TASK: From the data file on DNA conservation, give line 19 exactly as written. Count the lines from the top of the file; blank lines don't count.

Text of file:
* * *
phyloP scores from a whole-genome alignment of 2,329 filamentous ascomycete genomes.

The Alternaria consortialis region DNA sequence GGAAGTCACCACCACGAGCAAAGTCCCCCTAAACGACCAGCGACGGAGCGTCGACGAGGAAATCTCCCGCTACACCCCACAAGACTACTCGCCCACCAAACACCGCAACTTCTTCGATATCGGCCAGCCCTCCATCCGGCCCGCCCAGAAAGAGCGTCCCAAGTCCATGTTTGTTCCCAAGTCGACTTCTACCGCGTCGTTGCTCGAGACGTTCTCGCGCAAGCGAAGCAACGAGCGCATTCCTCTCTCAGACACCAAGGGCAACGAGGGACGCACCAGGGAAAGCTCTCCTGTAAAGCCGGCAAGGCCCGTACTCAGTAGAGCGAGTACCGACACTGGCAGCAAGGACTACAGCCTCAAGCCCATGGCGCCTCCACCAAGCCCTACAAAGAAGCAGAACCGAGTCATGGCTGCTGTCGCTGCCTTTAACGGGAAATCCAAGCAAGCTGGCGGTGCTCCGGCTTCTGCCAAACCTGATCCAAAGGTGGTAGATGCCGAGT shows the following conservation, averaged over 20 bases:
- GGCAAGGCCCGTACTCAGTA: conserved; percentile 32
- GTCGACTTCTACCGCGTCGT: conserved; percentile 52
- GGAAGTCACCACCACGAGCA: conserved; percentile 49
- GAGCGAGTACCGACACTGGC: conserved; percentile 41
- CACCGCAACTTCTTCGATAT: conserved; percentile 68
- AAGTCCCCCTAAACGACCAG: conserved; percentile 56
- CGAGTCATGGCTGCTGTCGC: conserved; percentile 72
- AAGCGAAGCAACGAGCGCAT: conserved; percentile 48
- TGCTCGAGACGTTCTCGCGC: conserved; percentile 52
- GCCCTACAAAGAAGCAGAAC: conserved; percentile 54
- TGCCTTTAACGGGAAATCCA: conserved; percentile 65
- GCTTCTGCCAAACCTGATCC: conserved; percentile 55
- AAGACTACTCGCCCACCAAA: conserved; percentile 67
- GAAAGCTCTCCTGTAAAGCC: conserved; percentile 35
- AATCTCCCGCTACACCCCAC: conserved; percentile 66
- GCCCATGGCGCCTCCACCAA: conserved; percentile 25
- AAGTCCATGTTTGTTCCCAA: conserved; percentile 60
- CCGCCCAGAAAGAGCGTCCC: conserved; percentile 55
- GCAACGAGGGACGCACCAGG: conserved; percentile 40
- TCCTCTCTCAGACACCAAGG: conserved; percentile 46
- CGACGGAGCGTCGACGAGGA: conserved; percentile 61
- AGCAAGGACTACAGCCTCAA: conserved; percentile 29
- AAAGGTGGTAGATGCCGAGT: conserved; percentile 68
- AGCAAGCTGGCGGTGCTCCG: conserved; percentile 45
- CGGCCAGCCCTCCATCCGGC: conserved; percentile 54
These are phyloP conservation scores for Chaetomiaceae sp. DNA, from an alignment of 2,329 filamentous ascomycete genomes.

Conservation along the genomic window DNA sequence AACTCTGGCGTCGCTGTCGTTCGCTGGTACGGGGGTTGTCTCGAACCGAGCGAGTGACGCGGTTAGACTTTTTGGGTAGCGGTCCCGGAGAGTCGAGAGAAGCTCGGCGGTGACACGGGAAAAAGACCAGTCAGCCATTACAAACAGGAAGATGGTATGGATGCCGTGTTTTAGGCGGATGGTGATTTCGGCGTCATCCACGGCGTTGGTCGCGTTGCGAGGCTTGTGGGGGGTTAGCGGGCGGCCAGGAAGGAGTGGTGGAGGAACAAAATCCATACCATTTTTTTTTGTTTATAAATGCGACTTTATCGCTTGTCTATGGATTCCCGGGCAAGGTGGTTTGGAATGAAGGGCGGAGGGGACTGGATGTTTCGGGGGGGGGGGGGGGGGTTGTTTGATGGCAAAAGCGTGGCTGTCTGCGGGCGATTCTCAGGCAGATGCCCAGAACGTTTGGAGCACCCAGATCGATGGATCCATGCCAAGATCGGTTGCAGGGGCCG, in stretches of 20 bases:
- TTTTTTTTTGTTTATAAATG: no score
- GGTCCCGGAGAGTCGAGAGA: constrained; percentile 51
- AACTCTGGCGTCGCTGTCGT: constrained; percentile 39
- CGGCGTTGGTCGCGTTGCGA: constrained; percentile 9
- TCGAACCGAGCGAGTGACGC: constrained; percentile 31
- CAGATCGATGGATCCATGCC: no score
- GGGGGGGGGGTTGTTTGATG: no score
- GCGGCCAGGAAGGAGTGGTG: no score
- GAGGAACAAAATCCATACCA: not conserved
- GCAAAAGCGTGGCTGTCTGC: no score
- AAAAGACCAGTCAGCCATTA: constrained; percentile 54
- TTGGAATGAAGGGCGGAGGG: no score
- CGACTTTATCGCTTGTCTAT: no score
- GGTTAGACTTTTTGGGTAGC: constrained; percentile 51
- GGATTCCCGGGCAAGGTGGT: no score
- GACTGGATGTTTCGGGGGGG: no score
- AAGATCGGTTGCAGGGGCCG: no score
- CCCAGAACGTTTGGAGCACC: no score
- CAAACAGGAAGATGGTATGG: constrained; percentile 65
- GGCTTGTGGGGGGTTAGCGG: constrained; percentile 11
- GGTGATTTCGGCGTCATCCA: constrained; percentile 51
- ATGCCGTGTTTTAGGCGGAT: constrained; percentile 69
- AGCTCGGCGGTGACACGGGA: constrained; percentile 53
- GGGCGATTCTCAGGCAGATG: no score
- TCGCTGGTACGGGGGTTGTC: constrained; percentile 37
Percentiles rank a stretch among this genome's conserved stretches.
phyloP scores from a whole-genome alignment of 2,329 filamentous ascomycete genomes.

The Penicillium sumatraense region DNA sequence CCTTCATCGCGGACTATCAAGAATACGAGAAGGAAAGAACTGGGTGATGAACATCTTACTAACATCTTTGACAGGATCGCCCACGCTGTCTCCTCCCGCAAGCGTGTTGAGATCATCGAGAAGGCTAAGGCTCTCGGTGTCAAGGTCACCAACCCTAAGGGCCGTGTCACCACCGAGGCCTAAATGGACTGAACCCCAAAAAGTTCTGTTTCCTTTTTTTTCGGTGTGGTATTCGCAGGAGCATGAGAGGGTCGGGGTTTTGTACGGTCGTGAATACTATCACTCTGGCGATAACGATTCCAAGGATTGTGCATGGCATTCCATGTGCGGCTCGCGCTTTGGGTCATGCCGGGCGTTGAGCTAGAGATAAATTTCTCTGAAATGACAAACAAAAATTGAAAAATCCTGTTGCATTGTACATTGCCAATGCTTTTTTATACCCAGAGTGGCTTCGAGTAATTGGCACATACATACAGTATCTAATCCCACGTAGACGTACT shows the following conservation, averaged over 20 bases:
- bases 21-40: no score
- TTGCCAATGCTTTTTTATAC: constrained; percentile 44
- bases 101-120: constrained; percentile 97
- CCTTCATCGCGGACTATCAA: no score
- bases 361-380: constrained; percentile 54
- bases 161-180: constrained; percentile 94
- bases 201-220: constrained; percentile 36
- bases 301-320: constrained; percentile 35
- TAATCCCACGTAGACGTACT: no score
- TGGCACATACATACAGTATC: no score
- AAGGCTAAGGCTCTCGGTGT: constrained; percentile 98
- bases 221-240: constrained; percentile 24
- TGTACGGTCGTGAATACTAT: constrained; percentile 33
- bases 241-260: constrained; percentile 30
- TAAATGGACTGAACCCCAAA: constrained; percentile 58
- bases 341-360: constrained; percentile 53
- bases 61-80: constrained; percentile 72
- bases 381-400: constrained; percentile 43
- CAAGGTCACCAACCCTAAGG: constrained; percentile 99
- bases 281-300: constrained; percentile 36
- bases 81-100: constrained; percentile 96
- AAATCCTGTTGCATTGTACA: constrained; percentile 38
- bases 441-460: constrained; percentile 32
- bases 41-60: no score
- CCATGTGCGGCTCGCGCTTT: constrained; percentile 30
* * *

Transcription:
- AAGTCCATGTTTGTTCCCAA: conserved; percentile 60